Our ludum dare 30 entry, called Cohack, scored in the top 100 entries for the event.

LD30 Gameplay

Following the jam, I mentioned I would (slowly) keep working on the project, but I wasn’t able to live up to my words. In this post, I will describe the reasons why and ways to add new interest to the game itself.

Loss of Interest

Development didn’t totally cease following the jam. We added a basic working multiplayer functionality and a basic inventory system, but made little to no progress on the gameplay mechanics themselves. Honestly, nobody wanted to work on the game after the jam. The project files were a total mess when it came to organization (we crunched to meet the deadline on time), and as any programmer might know, opening a project and seeing files chaotically sorted is downright discouraging. No one wants to work with that.

Another reason is because the game mechanics themselves were stale. Spybot is a great gem of its time, with minimalist gameplay and a simple but consistent art direction that gives the player a proper sci-fi feel. A lot of time has passed since then, and a lot of great turn-based games have come out. Surprisingly, none of them have utilized or innovated upon Spybot‘s core mechanic of equating grid space to a unit’s health (and it’s the only gameplay mechanic I stubbornly refuse to change while thinking about the design of Cohack). However, Cohack bores me in its current state. Even if we added all the units in the original Spybot, I don’t believe keeping the exact same gameplay is enough to pique any modern gamer’s interest. Investing money into a game that will only satisfy the nostalgic Spybot fans just isn’t my idea of something worth my time. I believe this reason is largely why other attempts to revive Spybot have failed: Loss of interest in the game’s simple gameplay, coupled with an inability to be innovative while preserving the core mechanics.

Brainstorming: Dynamic Spawn

Spybot was in many ways a turn-based puzzle game where the player selects units based on enemy units already on the grid and then executes a strategy to wipe them out.

The current version of Cohack follows this exact same model, even if the inventory and spawning system we implemented is only rudimentary for now. However, for the sake of Cohack’s future, I believe this model must be abandoned in favor of a more stimulating model, which I will refer to as a dynamic spawn mechanic. Instead of all enemy units being visible on the grid at the start and allowing the player to pick which units to be spawned in order to best combat those units, we will spawn units for both parties dynamically. When a battle begins, the enemy will already have some units on the grid, but most important will be an enemy ‘Defense System’ unit that spawns enemy units every few turns. This Defense System unit will move and will be a high priority unit for the AI because losing it means no more reinforcements can be spawned.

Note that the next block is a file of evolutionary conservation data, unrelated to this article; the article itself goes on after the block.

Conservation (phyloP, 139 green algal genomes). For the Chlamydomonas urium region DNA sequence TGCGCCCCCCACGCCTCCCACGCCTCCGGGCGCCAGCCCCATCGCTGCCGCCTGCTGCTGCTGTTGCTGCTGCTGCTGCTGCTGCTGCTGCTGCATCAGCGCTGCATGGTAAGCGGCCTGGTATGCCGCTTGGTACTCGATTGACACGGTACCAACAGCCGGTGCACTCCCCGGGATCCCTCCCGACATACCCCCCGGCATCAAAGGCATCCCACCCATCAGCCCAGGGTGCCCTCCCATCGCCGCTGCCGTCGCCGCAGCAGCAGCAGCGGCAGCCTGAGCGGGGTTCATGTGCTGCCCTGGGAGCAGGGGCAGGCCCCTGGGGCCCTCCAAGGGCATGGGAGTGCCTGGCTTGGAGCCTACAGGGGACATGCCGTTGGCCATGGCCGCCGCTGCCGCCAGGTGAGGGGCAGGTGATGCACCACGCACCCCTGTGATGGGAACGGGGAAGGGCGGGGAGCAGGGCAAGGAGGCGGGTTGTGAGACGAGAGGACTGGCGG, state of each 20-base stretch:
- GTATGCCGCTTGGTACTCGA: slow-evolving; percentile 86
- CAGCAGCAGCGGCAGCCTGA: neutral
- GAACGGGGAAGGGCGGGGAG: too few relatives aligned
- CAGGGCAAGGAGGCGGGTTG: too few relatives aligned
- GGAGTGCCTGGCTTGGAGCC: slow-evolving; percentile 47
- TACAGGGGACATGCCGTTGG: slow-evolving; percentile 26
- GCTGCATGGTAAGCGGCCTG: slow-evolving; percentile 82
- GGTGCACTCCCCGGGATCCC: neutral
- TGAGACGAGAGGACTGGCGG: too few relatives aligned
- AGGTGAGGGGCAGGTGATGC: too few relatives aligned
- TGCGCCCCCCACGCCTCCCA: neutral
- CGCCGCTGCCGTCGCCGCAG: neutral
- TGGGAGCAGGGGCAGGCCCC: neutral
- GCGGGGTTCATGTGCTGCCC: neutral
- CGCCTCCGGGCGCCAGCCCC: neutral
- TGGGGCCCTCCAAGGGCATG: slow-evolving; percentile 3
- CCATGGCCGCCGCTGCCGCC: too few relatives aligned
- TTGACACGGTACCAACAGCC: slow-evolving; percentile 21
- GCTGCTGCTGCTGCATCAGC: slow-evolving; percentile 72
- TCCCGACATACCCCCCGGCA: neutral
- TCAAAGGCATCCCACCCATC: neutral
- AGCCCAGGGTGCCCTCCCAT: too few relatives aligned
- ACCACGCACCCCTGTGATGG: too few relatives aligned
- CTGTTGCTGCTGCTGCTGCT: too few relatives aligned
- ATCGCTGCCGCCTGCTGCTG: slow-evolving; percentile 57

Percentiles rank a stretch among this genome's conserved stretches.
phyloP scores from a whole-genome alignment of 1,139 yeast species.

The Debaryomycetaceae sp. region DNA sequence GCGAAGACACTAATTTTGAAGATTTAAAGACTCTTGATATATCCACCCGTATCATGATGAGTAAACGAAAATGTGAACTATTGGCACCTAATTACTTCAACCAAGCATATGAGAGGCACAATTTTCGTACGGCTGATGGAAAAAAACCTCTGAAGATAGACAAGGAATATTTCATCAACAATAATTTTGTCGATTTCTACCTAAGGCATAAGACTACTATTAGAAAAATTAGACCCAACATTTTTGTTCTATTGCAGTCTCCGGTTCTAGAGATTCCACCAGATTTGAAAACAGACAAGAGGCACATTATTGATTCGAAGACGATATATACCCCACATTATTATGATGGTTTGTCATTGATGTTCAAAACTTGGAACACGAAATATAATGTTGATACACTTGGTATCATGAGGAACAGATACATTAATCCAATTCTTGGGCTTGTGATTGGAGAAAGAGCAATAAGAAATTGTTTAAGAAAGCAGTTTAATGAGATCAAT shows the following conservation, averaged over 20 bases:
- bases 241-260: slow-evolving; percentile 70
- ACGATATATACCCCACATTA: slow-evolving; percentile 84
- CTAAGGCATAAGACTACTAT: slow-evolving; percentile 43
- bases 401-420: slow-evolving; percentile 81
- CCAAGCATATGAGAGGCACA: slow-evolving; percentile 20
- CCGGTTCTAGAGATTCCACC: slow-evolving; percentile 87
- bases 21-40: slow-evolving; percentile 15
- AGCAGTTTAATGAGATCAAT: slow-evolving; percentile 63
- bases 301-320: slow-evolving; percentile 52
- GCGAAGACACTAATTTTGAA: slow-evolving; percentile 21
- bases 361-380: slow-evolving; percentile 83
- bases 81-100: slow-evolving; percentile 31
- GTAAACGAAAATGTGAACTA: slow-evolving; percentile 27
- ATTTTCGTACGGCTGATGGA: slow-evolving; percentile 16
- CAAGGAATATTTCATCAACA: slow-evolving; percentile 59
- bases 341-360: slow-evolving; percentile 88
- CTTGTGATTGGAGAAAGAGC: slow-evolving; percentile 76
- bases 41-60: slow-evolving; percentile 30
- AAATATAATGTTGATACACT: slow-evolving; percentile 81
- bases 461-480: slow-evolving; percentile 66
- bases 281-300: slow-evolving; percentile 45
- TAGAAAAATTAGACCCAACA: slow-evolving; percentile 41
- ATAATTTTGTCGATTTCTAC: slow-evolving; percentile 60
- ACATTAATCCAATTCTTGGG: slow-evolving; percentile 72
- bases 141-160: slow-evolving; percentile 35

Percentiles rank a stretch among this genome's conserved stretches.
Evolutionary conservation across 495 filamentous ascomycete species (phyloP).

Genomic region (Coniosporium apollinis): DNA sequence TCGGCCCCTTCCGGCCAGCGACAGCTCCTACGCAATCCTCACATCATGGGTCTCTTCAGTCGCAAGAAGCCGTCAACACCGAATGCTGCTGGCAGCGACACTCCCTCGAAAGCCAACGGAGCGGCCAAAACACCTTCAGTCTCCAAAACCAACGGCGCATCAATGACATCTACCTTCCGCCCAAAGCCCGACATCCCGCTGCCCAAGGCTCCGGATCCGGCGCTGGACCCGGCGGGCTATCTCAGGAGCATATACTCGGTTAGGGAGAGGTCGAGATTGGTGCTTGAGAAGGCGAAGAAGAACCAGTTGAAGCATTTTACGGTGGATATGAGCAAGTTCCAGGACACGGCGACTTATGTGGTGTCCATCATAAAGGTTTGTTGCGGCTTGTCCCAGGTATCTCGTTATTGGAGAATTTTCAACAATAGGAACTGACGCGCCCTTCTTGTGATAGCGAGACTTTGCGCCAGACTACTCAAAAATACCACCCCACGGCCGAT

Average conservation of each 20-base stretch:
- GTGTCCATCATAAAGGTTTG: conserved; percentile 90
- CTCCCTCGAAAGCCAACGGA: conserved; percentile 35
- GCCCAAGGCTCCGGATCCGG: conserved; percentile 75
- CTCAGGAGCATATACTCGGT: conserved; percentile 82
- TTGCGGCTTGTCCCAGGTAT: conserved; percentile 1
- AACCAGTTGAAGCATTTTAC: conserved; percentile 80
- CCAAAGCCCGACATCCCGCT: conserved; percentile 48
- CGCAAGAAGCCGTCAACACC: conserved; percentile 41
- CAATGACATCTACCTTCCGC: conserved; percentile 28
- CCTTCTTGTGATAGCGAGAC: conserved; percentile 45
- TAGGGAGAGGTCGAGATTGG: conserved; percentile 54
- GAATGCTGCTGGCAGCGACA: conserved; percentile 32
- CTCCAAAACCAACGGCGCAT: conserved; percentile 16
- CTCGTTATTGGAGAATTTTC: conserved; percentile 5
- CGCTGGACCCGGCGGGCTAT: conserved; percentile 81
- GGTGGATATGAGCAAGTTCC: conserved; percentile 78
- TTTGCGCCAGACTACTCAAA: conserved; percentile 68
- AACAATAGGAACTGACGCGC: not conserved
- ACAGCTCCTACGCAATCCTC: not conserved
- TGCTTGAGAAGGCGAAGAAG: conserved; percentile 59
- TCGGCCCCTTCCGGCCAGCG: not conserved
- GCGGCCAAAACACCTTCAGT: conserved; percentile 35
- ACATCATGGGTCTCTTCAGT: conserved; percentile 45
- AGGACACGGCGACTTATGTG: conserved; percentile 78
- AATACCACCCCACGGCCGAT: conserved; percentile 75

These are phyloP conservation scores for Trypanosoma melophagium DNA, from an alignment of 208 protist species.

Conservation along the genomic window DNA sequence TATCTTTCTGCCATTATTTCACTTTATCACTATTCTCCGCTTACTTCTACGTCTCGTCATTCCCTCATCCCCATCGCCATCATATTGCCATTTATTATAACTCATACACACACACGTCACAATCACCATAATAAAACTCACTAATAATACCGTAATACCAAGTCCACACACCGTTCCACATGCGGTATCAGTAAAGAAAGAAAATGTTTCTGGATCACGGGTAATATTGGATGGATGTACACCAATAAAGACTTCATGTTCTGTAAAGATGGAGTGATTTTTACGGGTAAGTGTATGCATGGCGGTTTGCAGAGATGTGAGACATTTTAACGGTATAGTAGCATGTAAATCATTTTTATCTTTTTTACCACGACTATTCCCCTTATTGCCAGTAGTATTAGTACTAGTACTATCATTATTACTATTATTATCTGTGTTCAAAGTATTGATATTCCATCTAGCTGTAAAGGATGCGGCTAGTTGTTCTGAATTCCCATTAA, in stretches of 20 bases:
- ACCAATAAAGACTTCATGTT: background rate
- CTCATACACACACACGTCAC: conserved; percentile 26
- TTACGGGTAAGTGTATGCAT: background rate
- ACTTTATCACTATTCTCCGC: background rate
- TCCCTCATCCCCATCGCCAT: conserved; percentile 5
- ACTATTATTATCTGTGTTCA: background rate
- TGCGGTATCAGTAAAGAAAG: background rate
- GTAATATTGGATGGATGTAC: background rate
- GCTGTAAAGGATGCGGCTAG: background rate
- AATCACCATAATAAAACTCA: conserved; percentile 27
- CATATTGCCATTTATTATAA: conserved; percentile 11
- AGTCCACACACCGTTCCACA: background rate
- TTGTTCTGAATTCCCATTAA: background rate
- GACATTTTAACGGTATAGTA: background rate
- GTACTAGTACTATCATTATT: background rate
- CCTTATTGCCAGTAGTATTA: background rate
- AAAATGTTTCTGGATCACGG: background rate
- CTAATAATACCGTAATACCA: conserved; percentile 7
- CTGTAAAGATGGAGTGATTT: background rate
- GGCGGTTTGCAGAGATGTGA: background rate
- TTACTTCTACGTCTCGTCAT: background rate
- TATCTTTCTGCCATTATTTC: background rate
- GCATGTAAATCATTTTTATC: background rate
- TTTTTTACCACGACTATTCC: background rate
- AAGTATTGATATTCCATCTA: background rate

The player’s situation will be similar, but different. Instead of placing masses of units at the start, the player will instead start the battle with an Access Point unit that can immediately spawn a combat unit on its first turn. However, to spawn another unit, more turns must elapse with the Access Point unit still remaining alive. The number of turns necessary before the Access Point can spawn an additional unit will vary based on the current number of player units in play.

The flow of a battle then changes from purely tactical to switching between the following:

  • Defense. The player needs to keep the Access Point alive in the early stages in order to spawn enough units to complete the level. The player is likely to invest in either a high-range or utility unit at the very start in order to divert pressure from the Access Point unit.
  • Offense. At this stage, the player has spawned several units and is now switching to a more aggressive role of wiping out enemy units. Should there be tactical blunders or if the player is ‘outsmarted’ by the AI, the player will shift back to Defense until more units can be spawned.

There’s also this interesting scenario: The player has lost its Access Point but the AI has lost its Defense System, so both forces are now required to tactically outplay the other.

Right now this is just brainstorming. There may be levels where the player can spawn several units quickly before the Access Point reverts to a cooldown-limited spawn system. There may even be levels where the AI starts with no units in play, making the battle more or less purely tactical. Either way, I am excited to try out this new system as I think it preserves what was good about Spybot while innovating on the core gameplay mechanics to be much more fun.

Cohack Rewrite

The Cohack project from the jam is a mess. I still have a copy of it, but right now it is not something I intend to work on. If anything, the game is being rewritten from scratch to be much more organized, much cleaner, and something I would actually want to open up and work on. We’re also changing the art style to be much more realistic and to emphasize contrast. Below are some screenshots of models showcasing this new style:

New grid tile

Seeker unit.

These are created by a new modeler we picked up since the jam, who does quite a bit of stunning metallic work: http://nickbot.carbonmade.com/

Let me know in the comments what you think about this new mechanic and if you have any other ideas that spice up the core gameplay itself.